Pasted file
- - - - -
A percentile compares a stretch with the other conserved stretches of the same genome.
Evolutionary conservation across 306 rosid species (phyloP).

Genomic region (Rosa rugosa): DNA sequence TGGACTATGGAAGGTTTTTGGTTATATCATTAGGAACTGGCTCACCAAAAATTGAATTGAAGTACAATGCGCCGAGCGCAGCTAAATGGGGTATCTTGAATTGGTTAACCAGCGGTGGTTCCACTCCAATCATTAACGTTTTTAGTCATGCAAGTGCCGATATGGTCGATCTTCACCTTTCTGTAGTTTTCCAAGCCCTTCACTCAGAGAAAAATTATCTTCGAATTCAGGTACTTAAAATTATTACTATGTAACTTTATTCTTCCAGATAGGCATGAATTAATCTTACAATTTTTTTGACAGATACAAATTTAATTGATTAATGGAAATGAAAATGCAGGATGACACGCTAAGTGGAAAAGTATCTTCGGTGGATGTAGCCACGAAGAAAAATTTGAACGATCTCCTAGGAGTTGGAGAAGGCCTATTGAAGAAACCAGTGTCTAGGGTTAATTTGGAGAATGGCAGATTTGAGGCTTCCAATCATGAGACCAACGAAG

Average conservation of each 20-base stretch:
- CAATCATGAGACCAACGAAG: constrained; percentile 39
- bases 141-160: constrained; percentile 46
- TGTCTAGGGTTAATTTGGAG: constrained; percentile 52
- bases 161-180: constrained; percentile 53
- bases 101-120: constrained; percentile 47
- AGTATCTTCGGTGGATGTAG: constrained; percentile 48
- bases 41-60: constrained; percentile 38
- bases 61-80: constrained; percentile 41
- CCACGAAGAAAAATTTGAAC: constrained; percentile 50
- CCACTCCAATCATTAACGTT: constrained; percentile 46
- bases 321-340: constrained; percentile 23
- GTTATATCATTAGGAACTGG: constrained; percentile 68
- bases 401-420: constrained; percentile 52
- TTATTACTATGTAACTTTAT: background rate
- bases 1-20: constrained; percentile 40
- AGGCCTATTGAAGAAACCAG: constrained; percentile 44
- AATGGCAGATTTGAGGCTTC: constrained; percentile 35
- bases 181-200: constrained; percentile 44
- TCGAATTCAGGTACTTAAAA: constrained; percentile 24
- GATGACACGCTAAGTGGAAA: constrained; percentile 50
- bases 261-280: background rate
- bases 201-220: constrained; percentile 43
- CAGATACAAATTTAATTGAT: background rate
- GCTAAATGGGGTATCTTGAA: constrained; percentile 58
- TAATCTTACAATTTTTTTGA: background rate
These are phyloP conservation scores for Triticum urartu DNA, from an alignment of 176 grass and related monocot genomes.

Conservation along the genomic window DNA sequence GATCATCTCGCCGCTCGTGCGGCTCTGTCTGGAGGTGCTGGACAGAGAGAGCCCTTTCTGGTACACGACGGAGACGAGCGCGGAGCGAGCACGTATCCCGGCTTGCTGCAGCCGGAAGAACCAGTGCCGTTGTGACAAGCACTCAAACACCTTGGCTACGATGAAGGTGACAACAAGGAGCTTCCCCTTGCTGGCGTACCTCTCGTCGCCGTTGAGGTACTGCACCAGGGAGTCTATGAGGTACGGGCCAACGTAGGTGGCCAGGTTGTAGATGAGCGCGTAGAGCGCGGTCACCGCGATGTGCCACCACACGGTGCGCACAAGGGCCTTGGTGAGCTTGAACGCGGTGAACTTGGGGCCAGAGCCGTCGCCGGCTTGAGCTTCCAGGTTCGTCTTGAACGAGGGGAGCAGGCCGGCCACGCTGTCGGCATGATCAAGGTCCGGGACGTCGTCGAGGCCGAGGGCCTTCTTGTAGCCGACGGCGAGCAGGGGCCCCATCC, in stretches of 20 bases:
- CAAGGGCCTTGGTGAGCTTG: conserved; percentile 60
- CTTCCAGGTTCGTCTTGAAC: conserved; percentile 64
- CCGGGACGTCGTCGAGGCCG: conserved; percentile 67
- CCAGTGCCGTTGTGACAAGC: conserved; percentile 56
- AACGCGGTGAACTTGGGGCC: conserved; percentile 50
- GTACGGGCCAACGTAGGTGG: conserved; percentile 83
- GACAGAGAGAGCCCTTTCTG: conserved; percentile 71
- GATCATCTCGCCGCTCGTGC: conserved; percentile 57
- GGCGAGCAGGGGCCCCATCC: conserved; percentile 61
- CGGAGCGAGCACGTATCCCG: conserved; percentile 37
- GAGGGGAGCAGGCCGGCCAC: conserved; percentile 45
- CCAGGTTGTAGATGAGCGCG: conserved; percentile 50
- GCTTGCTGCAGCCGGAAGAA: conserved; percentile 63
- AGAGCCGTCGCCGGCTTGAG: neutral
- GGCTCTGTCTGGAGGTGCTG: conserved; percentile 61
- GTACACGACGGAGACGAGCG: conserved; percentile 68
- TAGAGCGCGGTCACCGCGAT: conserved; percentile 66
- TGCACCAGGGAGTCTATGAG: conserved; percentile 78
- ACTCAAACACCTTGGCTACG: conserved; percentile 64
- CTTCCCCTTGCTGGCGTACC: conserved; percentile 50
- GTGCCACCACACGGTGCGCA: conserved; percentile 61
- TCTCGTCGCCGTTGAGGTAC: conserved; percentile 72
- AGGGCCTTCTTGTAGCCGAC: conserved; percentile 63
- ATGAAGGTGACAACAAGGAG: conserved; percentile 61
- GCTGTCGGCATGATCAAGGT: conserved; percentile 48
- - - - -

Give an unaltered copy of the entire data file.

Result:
A percentile compares a stretch with the other conserved stretches of the same genome.
Evolutionary conservation across 306 rosid species (phyloP).

Genomic region (Rosa rugosa): DNA sequence TGGACTATGGAAGGTTTTTGGTTATATCATTAGGAACTGGCTCACCAAAAATTGAATTGAAGTACAATGCGCCGAGCGCAGCTAAATGGGGTATCTTGAATTGGTTAACCAGCGGTGGTTCCACTCCAATCATTAACGTTTTTAGTCATGCAAGTGCCGATATGGTCGATCTTCACCTTTCTGTAGTTTTCCAAGCCCTTCACTCAGAGAAAAATTATCTTCGAATTCAGGTACTTAAAATTATTACTATGTAACTTTATTCTTCCAGATAGGCATGAATTAATCTTACAATTTTTTTGACAGATACAAATTTAATTGATTAATGGAAATGAAAATGCAGGATGACACGCTAAGTGGAAAAGTATCTTCGGTGGATGTAGCCACGAAGAAAAATTTGAACGATCTCCTAGGAGTTGGAGAAGGCCTATTGAAGAAACCAGTGTCTAGGGTTAATTTGGAGAATGGCAGATTTGAGGCTTCCAATCATGAGACCAACGAAG

Average conservation of each 20-base stretch:
- CAATCATGAGACCAACGAAG: constrained; percentile 39
- bases 141-160: constrained; percentile 46
- TGTCTAGGGTTAATTTGGAG: constrained; percentile 52
- bases 161-180: constrained; percentile 53
- bases 101-120: constrained; percentile 47
- AGTATCTTCGGTGGATGTAG: constrained; percentile 48
- bases 41-60: constrained; percentile 38
- bases 61-80: constrained; percentile 41
- CCACGAAGAAAAATTTGAAC: constrained; percentile 50
- CCACTCCAATCATTAACGTT: constrained; percentile 46
- bases 321-340: constrained; percentile 23
- GTTATATCATTAGGAACTGG: constrained; percentile 68
- bases 401-420: constrained; percentile 52
- TTATTACTATGTAACTTTAT: background rate
- bases 1-20: constrained; percentile 40
- AGGCCTATTGAAGAAACCAG: constrained; percentile 44
- AATGGCAGATTTGAGGCTTC: constrained; percentile 35
- bases 181-200: constrained; percentile 44
- TCGAATTCAGGTACTTAAAA: constrained; percentile 24
- GATGACACGCTAAGTGGAAA: constrained; percentile 50
- bases 261-280: background rate
- bases 201-220: constrained; percentile 43
- CAGATACAAATTTAATTGAT: background rate
- GCTAAATGGGGTATCTTGAA: constrained; percentile 58
- TAATCTTACAATTTTTTTGA: background rate
These are phyloP conservation scores for Triticum urartu DNA, from an alignment of 176 grass and related monocot genomes.

Conservation along the genomic window DNA sequence GATCATCTCGCCGCTCGTGCGGCTCTGTCTGGAGGTGCTGGACAGAGAGAGCCCTTTCTGGTACACGACGGAGACGAGCGCGGAGCGAGCACGTATCCCGGCTTGCTGCAGCCGGAAGAACCAGTGCCGTTGTGACAAGCACTCAAACACCTTGGCTACGATGAAGGTGACAACAAGGAGCTTCCCCTTGCTGGCGTACCTCTCGTCGCCGTTGAGGTACTGCACCAGGGAGTCTATGAGGTACGGGCCAACGTAGGTGGCCAGGTTGTAGATGAGCGCGTAGAGCGCGGTCACCGCGATGTGCCACCACACGGTGCGCACAAGGGCCTTGGTGAGCTTGAACGCGGTGAACTTGGGGCCAGAGCCGTCGCCGGCTTGAGCTTCCAGGTTCGTCTTGAACGAGGGGAGCAGGCCGGCCACGCTGTCGGCATGATCAAGGTCCGGGACGTCGTCGAGGCCGAGGGCCTTCTTGTAGCCGACGGCGAGCAGGGGCCCCATCC, in stretches of 20 bases:
- CAAGGGCCTTGGTGAGCTTG: conserved; percentile 60
- CTTCCAGGTTCGTCTTGAAC: conserved; percentile 64
- CCGGGACGTCGTCGAGGCCG: conserved; percentile 67
- CCAGTGCCGTTGTGACAAGC: conserved; percentile 56
- AACGCGGTGAACTTGGGGCC: conserved; percentile 50
- GTACGGGCCAACGTAGGTGG: conserved; percentile 83
- GACAGAGAGAGCCCTTTCTG: conserved; percentile 71
- GATCATCTCGCCGCTCGTGC: conserved; percentile 57
- GGCGAGCAGGGGCCCCATCC: conserved; percentile 61
- CGGAGCGAGCACGTATCCCG: conserved; percentile 37
- GAGGGGAGCAGGCCGGCCAC: conserved; percentile 45
- CCAGGTTGTAGATGAGCGCG: conserved; percentile 50
- GCTTGCTGCAGCCGGAAGAA: conserved; percentile 63
- AGAGCCGTCGCCGGCTTGAG: neutral
- GGCTCTGTCTGGAGGTGCTG: conserved; percentile 61
- GTACACGACGGAGACGAGCG: conserved; percentile 68
- TAGAGCGCGGTCACCGCGAT: conserved; percentile 66
- TGCACCAGGGAGTCTATGAG: conserved; percentile 78
- ACTCAAACACCTTGGCTACG: conserved; percentile 64
- CTTCCCCTTGCTGGCGTACC: conserved; percentile 50
- GTGCCACCACACGGTGCGCA: conserved; percentile 61
- TCTCGTCGCCGTTGAGGTAC: conserved; percentile 72
- AGGGCCTTCTTGTAGCCGAC: conserved; percentile 63
- ATGAAGGTGACAACAAGGAG: conserved; percentile 61
- GCTGTCGGCATGATCAAGGT: conserved; percentile 48